When you want to grab a quick dinner, where do you go? An increasing number of Americans go to their local supermarket, not to a restaurant, to buy fresh prepared food to take home. This is a profitable business for grocery and big-box stores, but also leads to problems: serving ready-to-eat food means that they risk serving ready-to-eat pathogens, too. [More]
We don’t have a “Consumerist Hero Citation,” but if we did, it would go to the person at this Vermont deli who had the idea to impose a $3 fine for yapping on one’s cell phone while trying to order at the counter. “$3 will be added to your total if you fail to GET OFF YOUR PHONE while at the counter. IT’S RUDE,” the sign reads. [More]
Pennsylvania is considering privatizing its Bureau of Weights and Measures to save money, reports CBS affiliate KDKA. This would mean gas stations would be responsible for making sure their pumps gave out the right amount of gas, and supermarkets would take over the certification for their deli scales. A consumer advocate calls this a “fox in the henhouse situation” that would make cheating far too easy.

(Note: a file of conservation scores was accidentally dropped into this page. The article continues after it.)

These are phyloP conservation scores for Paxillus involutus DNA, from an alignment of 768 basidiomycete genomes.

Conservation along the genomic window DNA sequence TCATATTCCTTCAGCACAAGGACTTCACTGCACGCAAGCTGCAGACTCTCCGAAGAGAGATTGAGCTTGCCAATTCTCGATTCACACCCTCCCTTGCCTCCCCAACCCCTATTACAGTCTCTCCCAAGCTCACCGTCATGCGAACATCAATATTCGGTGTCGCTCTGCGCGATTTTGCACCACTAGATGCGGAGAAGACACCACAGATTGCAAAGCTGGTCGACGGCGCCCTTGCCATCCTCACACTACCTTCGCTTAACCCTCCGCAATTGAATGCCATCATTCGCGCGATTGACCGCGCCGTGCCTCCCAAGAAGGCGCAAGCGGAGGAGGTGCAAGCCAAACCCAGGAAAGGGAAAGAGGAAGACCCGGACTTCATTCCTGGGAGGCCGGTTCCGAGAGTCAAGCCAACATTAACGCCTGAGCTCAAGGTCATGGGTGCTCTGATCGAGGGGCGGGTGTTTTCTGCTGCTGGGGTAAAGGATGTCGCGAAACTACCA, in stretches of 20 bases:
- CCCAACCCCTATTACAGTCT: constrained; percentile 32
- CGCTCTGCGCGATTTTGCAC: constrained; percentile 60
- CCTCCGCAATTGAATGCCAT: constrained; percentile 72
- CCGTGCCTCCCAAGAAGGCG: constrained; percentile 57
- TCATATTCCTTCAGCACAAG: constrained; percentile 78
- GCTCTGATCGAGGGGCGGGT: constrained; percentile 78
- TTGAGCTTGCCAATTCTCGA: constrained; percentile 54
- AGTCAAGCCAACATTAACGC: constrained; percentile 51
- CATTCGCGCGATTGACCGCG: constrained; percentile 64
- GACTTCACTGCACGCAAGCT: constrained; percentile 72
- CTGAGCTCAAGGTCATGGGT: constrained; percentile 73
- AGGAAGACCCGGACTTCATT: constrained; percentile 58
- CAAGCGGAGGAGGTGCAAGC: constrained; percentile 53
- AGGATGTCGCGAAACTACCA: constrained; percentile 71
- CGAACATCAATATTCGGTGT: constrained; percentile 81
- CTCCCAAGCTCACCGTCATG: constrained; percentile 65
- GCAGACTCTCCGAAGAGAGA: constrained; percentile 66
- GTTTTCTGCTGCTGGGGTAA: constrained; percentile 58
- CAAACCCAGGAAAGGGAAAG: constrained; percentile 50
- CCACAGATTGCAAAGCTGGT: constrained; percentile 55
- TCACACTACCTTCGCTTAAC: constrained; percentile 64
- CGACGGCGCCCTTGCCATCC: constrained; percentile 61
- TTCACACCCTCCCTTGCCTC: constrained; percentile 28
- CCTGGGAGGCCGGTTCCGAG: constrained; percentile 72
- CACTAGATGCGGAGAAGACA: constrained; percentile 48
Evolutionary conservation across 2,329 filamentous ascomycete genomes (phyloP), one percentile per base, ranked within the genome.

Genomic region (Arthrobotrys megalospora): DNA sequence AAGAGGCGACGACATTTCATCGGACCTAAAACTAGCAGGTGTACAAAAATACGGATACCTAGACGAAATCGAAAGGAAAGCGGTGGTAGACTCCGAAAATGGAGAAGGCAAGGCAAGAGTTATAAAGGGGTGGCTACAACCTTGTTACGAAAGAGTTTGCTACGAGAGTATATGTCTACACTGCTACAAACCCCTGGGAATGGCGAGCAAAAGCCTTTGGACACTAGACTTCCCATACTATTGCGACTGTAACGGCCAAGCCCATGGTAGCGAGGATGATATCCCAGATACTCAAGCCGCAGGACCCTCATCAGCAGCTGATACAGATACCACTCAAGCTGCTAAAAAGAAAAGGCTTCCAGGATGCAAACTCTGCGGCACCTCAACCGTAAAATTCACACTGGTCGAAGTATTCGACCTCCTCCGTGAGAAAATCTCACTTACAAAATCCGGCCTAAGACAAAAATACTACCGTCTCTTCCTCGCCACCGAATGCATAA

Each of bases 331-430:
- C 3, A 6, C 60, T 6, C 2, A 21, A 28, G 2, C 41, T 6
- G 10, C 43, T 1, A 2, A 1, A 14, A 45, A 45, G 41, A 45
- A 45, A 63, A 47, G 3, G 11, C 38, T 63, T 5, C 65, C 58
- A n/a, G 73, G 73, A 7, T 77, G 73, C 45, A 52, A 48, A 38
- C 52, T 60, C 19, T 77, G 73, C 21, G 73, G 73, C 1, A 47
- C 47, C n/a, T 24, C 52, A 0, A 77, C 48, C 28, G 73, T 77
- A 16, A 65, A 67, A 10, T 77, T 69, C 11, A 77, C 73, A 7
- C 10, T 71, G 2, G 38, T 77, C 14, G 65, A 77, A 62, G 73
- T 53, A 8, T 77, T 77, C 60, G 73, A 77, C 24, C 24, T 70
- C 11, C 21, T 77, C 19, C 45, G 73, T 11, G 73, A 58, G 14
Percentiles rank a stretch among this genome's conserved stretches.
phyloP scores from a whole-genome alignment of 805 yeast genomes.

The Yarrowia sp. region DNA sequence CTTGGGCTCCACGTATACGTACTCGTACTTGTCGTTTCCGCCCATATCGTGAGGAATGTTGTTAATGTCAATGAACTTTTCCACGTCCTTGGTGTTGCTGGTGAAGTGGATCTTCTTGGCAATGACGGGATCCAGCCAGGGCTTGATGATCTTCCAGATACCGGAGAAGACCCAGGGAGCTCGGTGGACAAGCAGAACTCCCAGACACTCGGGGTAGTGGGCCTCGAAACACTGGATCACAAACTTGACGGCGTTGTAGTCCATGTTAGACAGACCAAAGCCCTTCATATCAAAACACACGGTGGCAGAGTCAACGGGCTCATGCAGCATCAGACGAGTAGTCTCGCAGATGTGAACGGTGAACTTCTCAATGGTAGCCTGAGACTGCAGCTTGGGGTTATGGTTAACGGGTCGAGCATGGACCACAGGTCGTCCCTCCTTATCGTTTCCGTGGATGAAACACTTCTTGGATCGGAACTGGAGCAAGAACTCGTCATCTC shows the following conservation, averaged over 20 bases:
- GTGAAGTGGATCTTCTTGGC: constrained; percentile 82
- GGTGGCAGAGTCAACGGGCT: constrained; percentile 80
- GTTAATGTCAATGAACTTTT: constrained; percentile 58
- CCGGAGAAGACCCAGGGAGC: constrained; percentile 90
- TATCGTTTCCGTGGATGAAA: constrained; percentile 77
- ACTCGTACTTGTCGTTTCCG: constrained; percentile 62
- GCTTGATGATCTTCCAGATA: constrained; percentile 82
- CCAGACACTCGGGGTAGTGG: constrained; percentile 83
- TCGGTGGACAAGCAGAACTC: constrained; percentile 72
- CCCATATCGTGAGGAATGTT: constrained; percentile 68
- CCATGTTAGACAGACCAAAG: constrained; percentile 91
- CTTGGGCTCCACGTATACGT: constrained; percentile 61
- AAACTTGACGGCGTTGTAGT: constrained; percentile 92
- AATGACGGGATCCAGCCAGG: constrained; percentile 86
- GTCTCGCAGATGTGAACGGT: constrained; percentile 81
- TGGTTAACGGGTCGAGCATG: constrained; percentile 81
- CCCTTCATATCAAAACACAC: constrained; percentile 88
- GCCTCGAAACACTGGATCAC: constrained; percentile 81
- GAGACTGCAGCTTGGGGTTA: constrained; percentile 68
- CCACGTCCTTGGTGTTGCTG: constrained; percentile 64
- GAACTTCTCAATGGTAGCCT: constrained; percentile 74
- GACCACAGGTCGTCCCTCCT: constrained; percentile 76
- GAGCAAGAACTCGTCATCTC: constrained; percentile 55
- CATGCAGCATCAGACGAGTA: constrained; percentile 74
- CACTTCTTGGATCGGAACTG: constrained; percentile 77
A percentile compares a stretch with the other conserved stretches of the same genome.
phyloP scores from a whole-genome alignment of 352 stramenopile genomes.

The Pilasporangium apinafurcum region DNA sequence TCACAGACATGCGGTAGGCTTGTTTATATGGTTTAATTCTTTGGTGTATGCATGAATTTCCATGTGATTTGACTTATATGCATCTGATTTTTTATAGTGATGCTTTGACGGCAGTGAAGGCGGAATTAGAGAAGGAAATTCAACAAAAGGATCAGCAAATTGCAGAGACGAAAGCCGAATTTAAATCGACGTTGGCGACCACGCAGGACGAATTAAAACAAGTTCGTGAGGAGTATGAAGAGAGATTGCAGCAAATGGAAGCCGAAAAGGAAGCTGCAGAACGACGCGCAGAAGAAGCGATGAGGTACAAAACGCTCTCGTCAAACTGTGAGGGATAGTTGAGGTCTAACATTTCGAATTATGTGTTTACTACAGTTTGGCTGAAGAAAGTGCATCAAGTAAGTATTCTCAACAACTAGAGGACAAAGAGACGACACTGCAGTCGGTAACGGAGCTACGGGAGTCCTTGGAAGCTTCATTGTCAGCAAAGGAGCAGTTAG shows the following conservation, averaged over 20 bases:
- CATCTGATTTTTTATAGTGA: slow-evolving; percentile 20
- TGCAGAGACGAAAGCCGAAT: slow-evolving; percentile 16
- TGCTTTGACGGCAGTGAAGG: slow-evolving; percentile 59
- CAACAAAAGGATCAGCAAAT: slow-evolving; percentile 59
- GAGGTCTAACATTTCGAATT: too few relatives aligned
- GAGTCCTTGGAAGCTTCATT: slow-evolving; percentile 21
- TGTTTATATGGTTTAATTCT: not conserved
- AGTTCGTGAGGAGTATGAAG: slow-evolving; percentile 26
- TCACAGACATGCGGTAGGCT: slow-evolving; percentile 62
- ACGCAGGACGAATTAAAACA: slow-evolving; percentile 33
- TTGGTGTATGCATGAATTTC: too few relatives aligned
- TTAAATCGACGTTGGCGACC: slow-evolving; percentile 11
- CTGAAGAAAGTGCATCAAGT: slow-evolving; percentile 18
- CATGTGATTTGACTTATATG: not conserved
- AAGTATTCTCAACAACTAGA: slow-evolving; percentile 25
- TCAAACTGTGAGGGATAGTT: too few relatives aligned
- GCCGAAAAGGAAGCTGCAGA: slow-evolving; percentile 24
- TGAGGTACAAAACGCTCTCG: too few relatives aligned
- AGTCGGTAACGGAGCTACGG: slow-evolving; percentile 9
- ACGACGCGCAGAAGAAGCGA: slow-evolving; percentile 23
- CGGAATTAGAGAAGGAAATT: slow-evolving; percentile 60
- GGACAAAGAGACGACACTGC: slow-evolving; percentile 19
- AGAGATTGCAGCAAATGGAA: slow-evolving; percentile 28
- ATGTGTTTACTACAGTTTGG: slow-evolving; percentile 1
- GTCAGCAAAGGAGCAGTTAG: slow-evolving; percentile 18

On Tuesday, we published the story of a woman who ordered a turkey from a Publix supermarket deli for her office’s Thanksgiving celebration, only to discover that her “fully cooked” turkey was cooked, but cold. This was a problem. Her story had a happy ending, but we heard from a Publix employee who confirmed that selling a cold turkey with no warning is wrong…and would lead to trouble for any employee who tried it at our tipster’s store.
Wendy was in charge of planning the at-work Thanksgiving feast for her colleagues at her new job, and was happy to take on the task. A series of misunderstandings at the grocery store deli meant that she nearly had to serve her colleagues a fully cooked but entirely cold turkey.